Chromatin-based olfactory receptor gene regulation
- Author(s): Lyons, David Bruce
- Advisor(s): Lomvardas, Stavros
- et al.
There are roughly 2600 olfactory receptor (OR) genes in the diploid mouse genome. Each olfactory sensory neuron expresses only a single OR in a monogenic and monoallelic fashion. The molecular mechanisms regulating receptor expression in the mammalian nose are poorly understood. We have identified thetransient expression of histone demethylase LSD1, and the OR-dependent expression of Adenylyl Cyclase 3 (Adcy3) as requirements for initiation andstabilization of OR expression. As a transcriptional co-activator, LSD1 is necessary for de-silencing and initiating OR transcription, but as a transcriptional co-repressor, it is incompatible with maintenance of OR expression and its downregulation is imperative for stable OR choice. Adcy3, a transmitter of an OR-elicited feedback, mediates the downregulation of LSD1 and promotes the differentiation of olfactory sensory neurons (OSNs). This novel, three-node signaling cascade locks the epigenetic state of the chosen OR, stabilizes its singular expression, and prevents the transcriptional activation of additional OR alleles for the life of the neuron.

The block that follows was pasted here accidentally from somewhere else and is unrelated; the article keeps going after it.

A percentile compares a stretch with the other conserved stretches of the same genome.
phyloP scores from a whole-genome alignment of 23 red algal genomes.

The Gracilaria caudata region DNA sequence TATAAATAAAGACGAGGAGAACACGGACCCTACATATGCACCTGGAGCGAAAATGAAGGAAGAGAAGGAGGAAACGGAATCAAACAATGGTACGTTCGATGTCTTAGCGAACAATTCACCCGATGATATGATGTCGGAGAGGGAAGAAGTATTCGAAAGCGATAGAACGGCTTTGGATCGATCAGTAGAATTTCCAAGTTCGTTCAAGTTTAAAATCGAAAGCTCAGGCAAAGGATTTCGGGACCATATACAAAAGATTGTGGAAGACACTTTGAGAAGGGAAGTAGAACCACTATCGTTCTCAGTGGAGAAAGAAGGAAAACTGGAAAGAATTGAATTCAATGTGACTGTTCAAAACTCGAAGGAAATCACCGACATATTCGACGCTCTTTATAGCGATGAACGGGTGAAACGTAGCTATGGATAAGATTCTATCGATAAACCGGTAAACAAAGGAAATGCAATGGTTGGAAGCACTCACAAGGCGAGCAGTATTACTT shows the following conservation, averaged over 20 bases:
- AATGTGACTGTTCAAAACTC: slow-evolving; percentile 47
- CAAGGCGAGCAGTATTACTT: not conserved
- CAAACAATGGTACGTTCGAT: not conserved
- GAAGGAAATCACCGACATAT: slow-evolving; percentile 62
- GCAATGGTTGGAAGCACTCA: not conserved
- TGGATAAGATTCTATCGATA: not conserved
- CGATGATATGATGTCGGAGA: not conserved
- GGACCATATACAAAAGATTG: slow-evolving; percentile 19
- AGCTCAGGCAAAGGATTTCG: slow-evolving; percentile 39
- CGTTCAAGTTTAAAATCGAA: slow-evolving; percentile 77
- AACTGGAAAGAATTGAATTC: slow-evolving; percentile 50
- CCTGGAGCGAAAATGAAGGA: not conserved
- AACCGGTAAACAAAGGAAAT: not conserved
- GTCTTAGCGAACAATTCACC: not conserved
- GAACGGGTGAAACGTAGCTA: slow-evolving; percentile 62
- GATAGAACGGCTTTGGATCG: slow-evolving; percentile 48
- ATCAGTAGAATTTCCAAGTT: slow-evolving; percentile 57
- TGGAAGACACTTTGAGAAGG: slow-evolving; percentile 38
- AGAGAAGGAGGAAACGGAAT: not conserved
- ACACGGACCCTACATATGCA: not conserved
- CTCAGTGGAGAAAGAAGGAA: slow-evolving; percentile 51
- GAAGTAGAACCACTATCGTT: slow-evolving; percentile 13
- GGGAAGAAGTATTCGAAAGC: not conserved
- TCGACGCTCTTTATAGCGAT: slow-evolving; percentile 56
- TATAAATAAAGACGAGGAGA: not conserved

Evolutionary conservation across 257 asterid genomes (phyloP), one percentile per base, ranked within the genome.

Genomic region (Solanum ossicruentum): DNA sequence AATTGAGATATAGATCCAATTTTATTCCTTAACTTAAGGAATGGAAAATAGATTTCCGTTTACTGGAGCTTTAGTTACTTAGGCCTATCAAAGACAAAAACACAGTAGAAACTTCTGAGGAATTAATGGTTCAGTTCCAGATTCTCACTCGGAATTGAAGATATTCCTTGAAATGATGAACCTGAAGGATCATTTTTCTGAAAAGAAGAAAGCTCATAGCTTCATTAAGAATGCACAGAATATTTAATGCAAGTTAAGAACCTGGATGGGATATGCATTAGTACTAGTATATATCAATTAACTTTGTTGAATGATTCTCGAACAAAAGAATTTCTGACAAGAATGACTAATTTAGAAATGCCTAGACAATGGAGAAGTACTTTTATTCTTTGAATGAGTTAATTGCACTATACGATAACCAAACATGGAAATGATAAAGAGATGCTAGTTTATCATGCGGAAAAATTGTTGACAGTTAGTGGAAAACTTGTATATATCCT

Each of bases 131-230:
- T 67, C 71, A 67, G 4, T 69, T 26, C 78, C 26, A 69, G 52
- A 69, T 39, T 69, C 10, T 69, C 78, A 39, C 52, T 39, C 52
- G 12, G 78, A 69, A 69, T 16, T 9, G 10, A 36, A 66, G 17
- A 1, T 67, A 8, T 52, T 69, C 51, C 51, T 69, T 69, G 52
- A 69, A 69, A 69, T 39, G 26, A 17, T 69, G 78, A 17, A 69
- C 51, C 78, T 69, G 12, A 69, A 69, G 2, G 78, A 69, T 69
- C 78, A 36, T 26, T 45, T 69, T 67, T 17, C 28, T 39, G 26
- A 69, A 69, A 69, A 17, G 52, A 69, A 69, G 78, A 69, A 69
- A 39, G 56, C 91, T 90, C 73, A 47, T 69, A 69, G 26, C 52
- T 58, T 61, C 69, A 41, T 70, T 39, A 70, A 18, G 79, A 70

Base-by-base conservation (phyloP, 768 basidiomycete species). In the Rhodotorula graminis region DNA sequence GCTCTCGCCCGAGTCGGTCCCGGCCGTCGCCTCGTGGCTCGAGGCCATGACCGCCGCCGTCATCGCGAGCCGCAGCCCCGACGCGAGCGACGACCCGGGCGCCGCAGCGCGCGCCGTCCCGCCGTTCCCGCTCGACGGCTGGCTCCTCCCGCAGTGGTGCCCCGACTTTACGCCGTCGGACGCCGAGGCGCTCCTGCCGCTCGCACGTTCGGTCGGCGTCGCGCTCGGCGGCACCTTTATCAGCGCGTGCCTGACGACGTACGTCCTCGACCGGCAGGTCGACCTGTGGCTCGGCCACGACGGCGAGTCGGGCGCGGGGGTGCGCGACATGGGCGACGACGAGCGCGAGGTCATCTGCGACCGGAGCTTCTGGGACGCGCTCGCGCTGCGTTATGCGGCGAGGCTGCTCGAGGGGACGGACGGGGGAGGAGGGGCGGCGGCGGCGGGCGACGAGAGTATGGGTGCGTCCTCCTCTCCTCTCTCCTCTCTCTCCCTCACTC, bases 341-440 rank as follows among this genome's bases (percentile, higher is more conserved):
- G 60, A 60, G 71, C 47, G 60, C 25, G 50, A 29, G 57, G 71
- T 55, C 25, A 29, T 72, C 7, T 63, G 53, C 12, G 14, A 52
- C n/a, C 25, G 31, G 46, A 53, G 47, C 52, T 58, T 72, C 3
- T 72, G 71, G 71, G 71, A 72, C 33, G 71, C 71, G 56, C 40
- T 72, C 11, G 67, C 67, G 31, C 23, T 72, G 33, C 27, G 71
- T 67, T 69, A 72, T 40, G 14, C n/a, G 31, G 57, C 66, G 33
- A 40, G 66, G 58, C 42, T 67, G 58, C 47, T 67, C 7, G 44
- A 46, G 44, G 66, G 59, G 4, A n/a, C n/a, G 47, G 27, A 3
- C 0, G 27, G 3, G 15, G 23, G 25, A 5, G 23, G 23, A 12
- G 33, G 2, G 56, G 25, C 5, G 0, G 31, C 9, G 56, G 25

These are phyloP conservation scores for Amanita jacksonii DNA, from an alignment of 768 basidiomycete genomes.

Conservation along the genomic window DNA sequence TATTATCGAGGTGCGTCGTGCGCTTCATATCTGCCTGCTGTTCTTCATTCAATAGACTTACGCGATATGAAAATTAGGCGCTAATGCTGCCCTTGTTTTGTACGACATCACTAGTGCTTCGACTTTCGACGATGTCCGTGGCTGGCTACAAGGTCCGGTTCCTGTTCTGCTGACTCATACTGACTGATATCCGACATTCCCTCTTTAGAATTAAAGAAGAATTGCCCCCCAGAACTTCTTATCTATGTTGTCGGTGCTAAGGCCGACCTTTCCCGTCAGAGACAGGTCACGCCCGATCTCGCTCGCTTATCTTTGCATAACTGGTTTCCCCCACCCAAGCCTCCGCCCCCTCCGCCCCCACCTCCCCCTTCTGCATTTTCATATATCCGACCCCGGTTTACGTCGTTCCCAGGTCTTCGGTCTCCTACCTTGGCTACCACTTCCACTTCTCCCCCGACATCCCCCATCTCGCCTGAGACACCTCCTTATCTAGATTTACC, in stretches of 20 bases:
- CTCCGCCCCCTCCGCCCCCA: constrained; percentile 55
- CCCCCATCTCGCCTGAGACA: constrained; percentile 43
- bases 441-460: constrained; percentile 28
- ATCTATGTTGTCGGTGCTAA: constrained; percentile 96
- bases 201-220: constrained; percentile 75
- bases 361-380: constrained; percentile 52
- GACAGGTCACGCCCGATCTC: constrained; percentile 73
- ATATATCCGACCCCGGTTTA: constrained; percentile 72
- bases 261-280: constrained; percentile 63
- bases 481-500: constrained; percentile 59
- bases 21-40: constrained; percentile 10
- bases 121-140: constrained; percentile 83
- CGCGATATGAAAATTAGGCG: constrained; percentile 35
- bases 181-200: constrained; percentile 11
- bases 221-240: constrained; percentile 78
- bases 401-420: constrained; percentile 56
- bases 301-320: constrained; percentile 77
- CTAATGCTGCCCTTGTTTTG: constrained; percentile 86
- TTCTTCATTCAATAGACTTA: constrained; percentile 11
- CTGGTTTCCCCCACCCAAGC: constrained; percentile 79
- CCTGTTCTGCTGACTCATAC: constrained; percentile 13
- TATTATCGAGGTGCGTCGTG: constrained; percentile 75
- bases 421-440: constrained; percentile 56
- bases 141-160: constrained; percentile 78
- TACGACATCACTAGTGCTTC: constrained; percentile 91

We have gone on to show that ER stress and specifically PERK kinase likely detects the OR protein and thus serves as a key intermediary in the pathway leading to LSD1 downregulation and OR choice stabilization. The activation of PERK via the UPR triggers the translation of nuclear ATF5, which is required for the upregulation of Adcy3. Thus LSD1 is needed to activate one OR from a repressed chromatin environment which initiates the cascade of molecular events at the ER that lead to its eventual downregulation. This dynamic regulation of LSD1 via ATF5 iscentral to the generation coherent olfactory input to the brain.
We have evidence suggesting that epigenetic silencing, which is mediated by histone H3 lysine 9 methyltransferases G9a and G9a-like protein (GLP), is essential for both the stochastic and the monogenic nature of OR expression. Conditional deletion of both G9a and GLP results in transcriptional domination by a few ORs, loss of monogenic expression, and significant downregulation of the rest of the family members. Therefore, heterochromatin at OR genes creates an epigenetic platform for generating transcriptional and cellular diversity.